It is important for both caregiver and family member to stay as healthy and independent as possible. Many of the ways to do that will be the same for both parties.
Keeping healthy and independent will save you and your family members not only heartache, but money. Make use of available community services that are designed to help you do just that.
Senior Centers are a wonderful place to start. They may offer health promotion programs such as blood pressure checks and medicine interaction checks. They may offer legal advice on developing a will and health care power of attorney. They offer classes, education, information, and companionship - all designed to appeal to you, an older adult. Some have computer classes. Some sponsor support groups. Check them out. They are wonderful resources provided in a safe and non-threatening environment. To see what your local centers have to offer, contact your local Information and Assistance professional. Ask if the sponsoring agency has a newsletter and/or brochure.
There are also many agencies and groups using volunteers to assist those in need. Some offer friendly visiting. Some offer help with yard work or maintenance. Some offer grocery shopping. They may be able to offer just enough assistance to keep you functioning, independently and safely, in your own home. Again, your local Information and Assistance professional should be able to help you identify what is available in your community.
Continuing Education is important for individuals wishing to update their skills, learn new ones, and/or to expand their knowledge about the world and how it works. Many universities and community colleges offer continuing education specifically geared to older adults. Some offer university or school amenities as part of what is offered.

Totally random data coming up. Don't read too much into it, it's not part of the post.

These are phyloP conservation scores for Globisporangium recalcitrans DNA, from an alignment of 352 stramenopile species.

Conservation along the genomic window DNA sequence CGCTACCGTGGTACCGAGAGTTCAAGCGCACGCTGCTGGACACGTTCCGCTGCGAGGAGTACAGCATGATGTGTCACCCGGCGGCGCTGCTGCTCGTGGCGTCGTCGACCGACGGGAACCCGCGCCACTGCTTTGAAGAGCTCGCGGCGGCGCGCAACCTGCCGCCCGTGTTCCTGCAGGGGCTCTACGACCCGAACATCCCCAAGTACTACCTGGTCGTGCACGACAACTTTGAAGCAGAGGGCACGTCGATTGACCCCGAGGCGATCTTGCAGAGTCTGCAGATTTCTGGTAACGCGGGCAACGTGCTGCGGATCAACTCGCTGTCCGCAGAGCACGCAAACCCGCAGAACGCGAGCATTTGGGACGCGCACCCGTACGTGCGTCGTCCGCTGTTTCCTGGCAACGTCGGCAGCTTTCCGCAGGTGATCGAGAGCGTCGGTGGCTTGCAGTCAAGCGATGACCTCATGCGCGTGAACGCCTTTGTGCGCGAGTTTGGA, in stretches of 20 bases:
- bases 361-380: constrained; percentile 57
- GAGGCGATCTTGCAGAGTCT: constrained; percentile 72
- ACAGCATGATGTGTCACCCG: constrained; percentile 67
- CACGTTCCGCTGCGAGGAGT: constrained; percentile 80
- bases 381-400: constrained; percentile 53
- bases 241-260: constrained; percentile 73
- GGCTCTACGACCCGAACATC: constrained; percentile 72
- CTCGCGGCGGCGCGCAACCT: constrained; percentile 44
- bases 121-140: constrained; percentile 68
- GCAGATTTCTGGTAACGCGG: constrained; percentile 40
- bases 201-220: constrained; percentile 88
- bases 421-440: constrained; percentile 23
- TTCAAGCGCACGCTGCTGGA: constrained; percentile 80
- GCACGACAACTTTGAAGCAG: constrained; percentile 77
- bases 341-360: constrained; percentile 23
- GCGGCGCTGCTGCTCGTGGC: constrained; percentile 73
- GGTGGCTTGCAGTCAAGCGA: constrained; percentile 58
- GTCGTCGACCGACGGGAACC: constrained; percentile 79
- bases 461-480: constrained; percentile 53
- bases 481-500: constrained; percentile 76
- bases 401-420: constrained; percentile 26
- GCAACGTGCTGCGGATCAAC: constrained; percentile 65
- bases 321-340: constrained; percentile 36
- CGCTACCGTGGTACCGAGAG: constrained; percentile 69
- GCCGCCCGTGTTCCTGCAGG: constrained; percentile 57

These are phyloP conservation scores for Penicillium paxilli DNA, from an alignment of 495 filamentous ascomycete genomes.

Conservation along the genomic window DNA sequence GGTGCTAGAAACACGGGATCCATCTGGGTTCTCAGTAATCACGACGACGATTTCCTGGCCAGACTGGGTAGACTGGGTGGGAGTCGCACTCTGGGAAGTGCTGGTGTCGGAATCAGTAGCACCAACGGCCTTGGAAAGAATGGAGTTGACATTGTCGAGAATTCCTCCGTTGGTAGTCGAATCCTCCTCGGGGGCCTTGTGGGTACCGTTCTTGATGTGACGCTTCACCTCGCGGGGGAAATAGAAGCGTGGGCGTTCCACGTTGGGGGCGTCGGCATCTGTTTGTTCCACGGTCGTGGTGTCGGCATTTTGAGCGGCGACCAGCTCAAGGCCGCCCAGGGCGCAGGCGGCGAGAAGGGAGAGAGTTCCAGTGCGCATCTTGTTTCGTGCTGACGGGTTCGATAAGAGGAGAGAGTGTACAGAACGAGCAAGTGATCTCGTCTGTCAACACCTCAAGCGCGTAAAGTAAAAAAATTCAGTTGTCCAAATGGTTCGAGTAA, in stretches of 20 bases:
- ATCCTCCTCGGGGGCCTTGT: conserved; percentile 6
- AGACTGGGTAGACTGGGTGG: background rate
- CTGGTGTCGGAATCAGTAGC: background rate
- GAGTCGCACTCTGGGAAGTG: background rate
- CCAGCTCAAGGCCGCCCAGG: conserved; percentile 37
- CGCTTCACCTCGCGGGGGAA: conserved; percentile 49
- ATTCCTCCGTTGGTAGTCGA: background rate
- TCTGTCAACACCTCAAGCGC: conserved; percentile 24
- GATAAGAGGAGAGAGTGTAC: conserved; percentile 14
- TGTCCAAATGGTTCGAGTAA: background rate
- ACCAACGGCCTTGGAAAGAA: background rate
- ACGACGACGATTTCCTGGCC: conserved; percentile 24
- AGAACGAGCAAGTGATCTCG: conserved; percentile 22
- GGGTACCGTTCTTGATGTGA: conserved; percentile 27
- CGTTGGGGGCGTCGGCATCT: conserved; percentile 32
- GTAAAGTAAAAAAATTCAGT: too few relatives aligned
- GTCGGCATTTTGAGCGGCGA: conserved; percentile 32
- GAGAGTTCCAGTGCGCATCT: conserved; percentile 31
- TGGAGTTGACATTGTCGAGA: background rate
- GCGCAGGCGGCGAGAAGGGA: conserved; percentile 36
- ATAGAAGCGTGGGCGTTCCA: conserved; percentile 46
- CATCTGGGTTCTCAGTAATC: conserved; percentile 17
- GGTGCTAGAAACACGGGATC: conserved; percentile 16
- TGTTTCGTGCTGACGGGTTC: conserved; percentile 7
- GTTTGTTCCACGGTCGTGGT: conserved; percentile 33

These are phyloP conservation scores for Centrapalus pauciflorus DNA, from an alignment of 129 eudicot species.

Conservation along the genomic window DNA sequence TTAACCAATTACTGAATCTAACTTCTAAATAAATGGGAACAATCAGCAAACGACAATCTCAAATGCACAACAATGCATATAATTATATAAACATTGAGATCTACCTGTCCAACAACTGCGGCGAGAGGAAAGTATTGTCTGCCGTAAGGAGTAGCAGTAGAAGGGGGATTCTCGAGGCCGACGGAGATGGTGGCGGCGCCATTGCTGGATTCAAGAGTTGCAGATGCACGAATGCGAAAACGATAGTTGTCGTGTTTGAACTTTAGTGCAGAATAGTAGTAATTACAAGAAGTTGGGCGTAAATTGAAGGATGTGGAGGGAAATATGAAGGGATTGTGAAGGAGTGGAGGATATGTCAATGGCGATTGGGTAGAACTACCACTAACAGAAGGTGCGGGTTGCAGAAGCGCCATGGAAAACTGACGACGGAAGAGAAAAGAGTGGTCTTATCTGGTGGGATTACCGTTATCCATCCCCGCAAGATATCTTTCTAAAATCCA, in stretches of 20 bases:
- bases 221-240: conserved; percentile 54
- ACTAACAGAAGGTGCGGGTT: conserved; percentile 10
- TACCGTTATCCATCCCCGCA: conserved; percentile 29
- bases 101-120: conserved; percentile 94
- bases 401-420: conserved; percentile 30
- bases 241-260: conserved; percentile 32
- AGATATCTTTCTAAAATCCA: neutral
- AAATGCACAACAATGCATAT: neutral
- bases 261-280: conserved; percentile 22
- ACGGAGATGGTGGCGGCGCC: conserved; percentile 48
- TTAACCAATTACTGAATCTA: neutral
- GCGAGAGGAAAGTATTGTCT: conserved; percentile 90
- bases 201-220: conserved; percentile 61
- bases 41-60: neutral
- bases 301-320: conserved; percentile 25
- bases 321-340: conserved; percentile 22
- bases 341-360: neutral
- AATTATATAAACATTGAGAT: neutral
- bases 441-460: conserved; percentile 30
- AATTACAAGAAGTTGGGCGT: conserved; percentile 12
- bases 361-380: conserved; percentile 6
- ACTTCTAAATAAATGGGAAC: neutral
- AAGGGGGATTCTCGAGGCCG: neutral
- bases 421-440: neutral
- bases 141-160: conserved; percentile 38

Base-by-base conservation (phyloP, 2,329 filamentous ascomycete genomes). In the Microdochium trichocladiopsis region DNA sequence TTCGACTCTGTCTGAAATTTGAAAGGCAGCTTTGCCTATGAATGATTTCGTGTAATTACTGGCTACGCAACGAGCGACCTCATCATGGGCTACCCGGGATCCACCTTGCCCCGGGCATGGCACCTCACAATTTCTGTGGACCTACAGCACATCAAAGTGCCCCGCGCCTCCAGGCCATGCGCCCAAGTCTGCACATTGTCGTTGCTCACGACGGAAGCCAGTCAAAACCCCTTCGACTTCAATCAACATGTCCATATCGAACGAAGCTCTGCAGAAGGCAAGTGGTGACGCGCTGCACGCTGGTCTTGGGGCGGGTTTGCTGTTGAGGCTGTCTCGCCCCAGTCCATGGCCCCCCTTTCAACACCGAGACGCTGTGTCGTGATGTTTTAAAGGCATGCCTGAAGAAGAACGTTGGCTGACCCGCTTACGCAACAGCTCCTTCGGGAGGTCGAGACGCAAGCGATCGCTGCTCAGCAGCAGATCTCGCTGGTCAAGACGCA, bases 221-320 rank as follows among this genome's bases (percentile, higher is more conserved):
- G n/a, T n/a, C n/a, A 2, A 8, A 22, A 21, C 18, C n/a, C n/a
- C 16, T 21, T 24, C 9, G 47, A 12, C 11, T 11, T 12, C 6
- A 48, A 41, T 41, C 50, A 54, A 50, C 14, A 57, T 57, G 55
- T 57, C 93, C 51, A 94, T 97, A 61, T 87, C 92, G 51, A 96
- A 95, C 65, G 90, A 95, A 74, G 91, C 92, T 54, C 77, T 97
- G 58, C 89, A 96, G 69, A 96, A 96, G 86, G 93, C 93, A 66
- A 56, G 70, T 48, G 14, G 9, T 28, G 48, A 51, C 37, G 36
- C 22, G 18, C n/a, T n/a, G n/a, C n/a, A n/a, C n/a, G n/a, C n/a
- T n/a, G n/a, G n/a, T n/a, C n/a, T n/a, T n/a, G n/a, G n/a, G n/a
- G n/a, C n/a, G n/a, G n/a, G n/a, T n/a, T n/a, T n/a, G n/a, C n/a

Some programs are county specific so be sure to check. Usually, if you are 50+ you can sign up for these opportunities. Often there is a fee, but if you are in need financially, ask if they offer scholarships.
If you decide to take a course at any accredited public or private college, university or vocational school, the lifelong learning credit would be worth checking out. This tax credit provides as much as $1,000 off your tax bill. You can be enrolled full or part-time. And, if you are taking only one course at a community college, you may still be eligible for a partial credit. There is no limit on the number of years you can claim this credit.
Your income can be no more that $50,000 for an individual or $100,000 for a couple filing jointly. The college or university mails a receipt, called a Form 1098-T to you. You then use that information to fill out a Form 8863 to determine the actual amount of the credit. That amount is then entered on your tax return and is subtracted from the amount you owe.
For more information on tax issues, contact your accountant, or the Internal Revenue Service (IRS) (1-800-829-1040). If you can't afford an accountant and want personalized assistance, call 1-800-829-1040 for the location of a free IRS service called the Volunteer Income Tax Assistance/Tax Counseling for the Elderly (VITA/TCE).
Older workers can be a valuable resource. They bring a lifetime of experience and learning to the job and have been shown to be reliable and prompt. Many are motivated to learn and are glad to be working.
There are a number of programs designed to help potential older workers gain job skills and to find suitable employment. Many offer health care and other benefits.
Two of the larger programs are the Older Worker Program or Senior Community Service Employment Program and the Senior Environmental Employment Program.
The Senior Community Service Employment Program (SCSEP), or Title V of the Older Americans Act, is a work training program for low-income persons (at or below 125% of the poverty level) over the age of 55. The US Department of Labor authorized 18 agencies to sponsor the program nationwide. They fund host agencies who provide the learning job opportunities. Jobs are typically with non-profit groups or governmental agencies and include a variety of duties - all at minimum wage. The program is intended to help participants learn job skills that will transition them into permanent full-time or part-time employment. The subsidized program is not intended to provide long-term employment in the initial job. However, many times the employer will hire the SCSEP worker independent from the program.